Arthur Erickson House & Garden Foundation offer tours of his Japanese garden in Point Grey, Vancouver, every Thursday at 5:00pm through October. Cost is $15 and reservations are required by phone or email.

Arthur Erickson purchased the property in 1959, consisting of a small cottage and a garage/storage shed built on two 33′ x 120′ lots. The cottage, built in 1924, was tight to the lane at the back of the property, a common and allowable practice at that time so that the owners would have somewhere to live while a proper house was built in the centre of the lot. The main house was never built and it left what had become a unique property and one with a potential which Erickson was quick to appreciate. The herbaceous border garden which had been there when the cottage was purchased soon became overgrown and, in 1959, he decided to bulldoze the garden, forming a pond in front of the cottage and piling the excavated dirt up to form a berm which provided a backdrop to the pond and a privacy barrier to the street. A high fence completed the process of isolating the garden from the outside world and created a private and quite magical oasis in the midst of a suburban neighbourhood. Some of the garden was paved with brick to create outdoor sitting areas, planting included keeping rhododendrons, azalea, mountain laurel and firs, while adding ferns, reeds, wild grasses, bamboo, and summer flowers in pots. A final touch was the creation of a stone moon-watching platform at the edge of the pond. The platform forms an aesthetic and spiritual centre for the naturalistic composition of the garden. In 1960, the cottage and the garage were joined with a link which serves as a kitchen/dining room. The garage, which had become a guest house, was enlarged with the addition of a small greenhouse section and became a sleeping loft and a studio where Arthur Erickson has been able to work in serenity and solitude on his singular, creative designs, looking out on the tranquil garden he created. The interior of the cottage incorporates many gestures in form and materials that have been aesthetic choices that have become signatures of Arthur Erickson’s architecture.

In 1992, responding to a crisis, a group of supporters came together to spearhead an effort to rescue the house and garden. Arthur Erickson had been forced to declare personal bankruptcy and the property was under foreclosure by the holder of a sizable mortgage, with a probable sale and demolition impending. The ‘Friends’, as they were first called, were led by founder Elizabeth Watts, a landscape architect, who was joined by Hugo Eppich, Kari Huhtala, and Michael Jeffery. Phyllis Lambert, Director and Founder of the Canadian Centre for Architecture in Montreal, offered her support. Over 100 letters of support from all walks of life were written to the City of Vancouver.

Arthur Erickson was born in 1924 in Vancouver where he grew up and developed an interest and talent for painting. He attended the University of British Columbia, intending a career in the diplomatic service. During World War II, he was assigned to the intelligence-gathering unit of the Canadian Army where he learned Japanese and served in India, Ceylon and Malaysia. It was here that he became interested in Oriental art and philosophy. A chance encounter with an article on Frank Lloyd Wright and his studio at Taliesin West deeply impressed him and induced him to study architecture. After graduating from the School of Architecture at McGill University in 1950, he travelled extensively in the Mediterranean, the Middle East and Japan before turning to teaching architecture, first at the University of Oregon and then at the University of British Columbia. Recognized for his early, award winning domestic architecture, he achieved national prominence with the competition winning design for Simon Fraser University completed with his partner Geoffrey Massey in 1963. Many notable commissions followed, including the second Gordon Smith House, the Macmillan-Bloedel office building, the Canadian Pavilion at Osaka Worlds Fair, the Sikh Temple in Vancouver, the B.C. Provincial Law Courts and Government Offices in downtown Vancouver, Roy Thomson Concert Hall in Toronto, the Museum of Anthropology at U.B.C., the Canadian Chancery in Washington D.C., and the Museum of Glass in Tacoma among many others around the world. His projects display a particular sensitivity to site, careful handling of light, and incorporation of landscape elements, often including water. All of these are demonstrated in the unique design of his own house and garden. Acknowledgement of the value of his work has included six Massey medals, three Governor General’s Awards, the Royal Architectural Institute of Canada Gold Medal, the American Institute of Architects Gold Medal, the French Academy of Architecture Gold Medal, and the Order of Canada. The garden and the house in which he has lived and kept his studio for over 45 years have been at the centre of his enormously creative and productive life which has established him as Canada’s pre-eminent architect. As such, it has become a significant cultural property in the history of Canadian and world architecture and its preservation is essential.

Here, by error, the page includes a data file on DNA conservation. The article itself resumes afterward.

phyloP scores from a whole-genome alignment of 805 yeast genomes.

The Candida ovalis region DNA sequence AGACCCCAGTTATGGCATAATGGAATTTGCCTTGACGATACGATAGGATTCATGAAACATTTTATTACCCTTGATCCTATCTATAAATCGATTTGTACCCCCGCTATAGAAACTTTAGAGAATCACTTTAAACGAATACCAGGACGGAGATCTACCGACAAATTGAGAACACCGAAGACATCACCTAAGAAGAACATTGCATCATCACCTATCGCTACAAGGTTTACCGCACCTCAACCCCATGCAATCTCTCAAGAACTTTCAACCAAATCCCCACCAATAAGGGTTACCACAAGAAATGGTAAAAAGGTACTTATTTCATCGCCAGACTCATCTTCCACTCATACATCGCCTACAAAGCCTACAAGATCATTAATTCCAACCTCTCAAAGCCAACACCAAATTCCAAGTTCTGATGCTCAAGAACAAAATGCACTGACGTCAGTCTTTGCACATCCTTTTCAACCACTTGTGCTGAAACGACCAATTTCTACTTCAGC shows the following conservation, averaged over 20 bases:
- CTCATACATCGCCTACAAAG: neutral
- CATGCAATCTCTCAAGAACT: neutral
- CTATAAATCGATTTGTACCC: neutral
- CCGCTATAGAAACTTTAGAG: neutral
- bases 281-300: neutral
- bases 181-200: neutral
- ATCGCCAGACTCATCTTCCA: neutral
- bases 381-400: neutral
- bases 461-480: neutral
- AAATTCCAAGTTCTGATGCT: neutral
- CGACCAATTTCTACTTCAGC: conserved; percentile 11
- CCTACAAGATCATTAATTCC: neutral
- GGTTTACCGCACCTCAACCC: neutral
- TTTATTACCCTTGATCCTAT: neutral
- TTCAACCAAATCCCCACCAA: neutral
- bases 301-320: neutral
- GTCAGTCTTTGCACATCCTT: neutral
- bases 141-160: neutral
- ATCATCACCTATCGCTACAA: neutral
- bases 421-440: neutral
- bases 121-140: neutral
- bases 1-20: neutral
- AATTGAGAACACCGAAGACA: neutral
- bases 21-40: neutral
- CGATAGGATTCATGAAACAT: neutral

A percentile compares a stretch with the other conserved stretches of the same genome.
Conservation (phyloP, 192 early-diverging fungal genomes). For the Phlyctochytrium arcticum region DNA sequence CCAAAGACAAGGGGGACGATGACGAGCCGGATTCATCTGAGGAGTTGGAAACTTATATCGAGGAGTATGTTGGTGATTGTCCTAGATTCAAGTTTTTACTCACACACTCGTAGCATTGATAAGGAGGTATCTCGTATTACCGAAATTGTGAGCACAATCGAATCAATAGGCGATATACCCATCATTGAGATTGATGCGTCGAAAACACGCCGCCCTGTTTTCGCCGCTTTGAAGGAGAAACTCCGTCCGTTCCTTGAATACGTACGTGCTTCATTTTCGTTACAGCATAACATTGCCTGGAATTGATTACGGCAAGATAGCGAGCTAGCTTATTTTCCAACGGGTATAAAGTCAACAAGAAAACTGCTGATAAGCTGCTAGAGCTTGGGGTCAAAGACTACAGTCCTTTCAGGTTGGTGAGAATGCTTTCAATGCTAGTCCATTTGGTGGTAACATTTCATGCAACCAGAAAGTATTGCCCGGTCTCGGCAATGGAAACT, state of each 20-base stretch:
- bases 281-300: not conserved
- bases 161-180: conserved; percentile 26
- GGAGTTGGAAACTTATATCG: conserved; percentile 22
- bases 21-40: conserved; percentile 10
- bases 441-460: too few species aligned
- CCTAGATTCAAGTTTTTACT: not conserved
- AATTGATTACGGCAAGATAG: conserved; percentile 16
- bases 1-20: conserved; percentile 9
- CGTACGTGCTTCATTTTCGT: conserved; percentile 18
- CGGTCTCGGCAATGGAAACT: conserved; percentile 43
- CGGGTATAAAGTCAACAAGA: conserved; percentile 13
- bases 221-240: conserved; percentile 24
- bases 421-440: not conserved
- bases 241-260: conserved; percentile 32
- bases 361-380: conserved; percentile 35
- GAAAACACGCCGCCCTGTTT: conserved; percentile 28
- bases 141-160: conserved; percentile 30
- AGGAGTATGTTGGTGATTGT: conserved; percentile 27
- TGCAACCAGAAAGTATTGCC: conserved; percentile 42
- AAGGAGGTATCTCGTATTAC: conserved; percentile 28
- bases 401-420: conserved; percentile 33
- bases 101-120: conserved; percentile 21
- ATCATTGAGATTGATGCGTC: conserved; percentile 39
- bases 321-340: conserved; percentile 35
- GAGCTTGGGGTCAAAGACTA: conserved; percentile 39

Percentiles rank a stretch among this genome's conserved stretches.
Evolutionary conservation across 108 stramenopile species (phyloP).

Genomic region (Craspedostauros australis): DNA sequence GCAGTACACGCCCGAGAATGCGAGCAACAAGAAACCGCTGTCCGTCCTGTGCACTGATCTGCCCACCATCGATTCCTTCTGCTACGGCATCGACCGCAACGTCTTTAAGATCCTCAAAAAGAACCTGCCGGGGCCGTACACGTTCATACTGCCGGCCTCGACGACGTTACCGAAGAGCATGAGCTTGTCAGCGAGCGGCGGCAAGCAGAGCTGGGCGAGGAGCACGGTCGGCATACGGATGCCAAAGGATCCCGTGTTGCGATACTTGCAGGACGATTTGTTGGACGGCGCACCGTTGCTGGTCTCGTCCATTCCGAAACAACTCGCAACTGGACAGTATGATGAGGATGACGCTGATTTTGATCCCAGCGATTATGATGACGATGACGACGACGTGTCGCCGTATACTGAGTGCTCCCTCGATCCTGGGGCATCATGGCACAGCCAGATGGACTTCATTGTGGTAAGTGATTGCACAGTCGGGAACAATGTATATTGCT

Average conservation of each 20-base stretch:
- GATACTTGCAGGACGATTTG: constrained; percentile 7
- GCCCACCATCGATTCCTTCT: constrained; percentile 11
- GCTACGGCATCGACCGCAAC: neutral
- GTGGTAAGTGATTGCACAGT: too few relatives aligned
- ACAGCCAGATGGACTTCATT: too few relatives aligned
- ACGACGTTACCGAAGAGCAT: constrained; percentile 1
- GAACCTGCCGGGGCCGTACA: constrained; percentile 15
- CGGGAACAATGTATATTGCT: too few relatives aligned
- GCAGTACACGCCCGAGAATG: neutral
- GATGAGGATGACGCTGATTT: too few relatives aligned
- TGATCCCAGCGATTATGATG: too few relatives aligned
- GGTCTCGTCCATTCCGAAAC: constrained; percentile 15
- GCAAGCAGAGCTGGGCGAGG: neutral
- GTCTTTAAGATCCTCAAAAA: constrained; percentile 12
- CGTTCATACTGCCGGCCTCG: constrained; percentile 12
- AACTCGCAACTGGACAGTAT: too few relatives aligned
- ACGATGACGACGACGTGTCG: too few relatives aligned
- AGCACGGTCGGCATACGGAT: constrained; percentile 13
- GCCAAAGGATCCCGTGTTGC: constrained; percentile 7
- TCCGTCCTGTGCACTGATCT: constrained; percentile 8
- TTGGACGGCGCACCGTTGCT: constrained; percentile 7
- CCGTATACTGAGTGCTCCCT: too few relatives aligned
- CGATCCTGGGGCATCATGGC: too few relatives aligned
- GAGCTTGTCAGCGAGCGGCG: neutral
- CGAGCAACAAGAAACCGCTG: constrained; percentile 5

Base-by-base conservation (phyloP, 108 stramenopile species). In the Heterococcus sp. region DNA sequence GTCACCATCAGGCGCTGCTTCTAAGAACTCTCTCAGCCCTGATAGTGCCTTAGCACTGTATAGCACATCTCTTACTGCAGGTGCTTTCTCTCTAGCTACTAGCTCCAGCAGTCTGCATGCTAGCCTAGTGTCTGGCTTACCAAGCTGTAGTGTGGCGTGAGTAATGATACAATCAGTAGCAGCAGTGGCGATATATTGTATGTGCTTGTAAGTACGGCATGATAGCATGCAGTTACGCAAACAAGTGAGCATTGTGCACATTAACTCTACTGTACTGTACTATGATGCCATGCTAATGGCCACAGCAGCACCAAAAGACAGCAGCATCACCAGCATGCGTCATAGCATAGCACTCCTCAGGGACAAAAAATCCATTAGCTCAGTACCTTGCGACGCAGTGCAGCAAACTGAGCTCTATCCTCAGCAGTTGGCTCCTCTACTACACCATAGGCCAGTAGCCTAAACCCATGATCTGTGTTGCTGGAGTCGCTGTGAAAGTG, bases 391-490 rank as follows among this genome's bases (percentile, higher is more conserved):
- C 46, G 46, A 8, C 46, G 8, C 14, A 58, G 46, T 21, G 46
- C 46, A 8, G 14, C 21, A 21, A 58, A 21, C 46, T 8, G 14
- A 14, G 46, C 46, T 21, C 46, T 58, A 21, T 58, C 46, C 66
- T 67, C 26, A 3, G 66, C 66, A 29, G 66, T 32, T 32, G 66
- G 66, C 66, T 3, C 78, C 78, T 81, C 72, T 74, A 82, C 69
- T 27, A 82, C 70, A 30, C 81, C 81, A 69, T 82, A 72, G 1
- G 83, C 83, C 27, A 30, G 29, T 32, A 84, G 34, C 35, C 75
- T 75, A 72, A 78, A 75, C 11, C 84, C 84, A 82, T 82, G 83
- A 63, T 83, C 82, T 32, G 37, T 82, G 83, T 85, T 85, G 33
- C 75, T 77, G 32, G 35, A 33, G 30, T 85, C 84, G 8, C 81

Mr. Erickson passsed away on May 20, 2009 in Vancouver. He remained in the house until a few months prior to his death.

Thu Sep 8, 2011  starts @ 5:00pm – 6:00pm
Thu Sep 15, 2011  starts @ 5:00pm – 6:00pm
Thu Sep 22, 2011  starts @ 5:00pm – 6:00pm
Thu Sep 29, 2011  starts @ 5:00pm – 6:00pm

Arthur Erickson House and Garden Foundation
PO Box 39042
Vancouver, BC V6R 4P1

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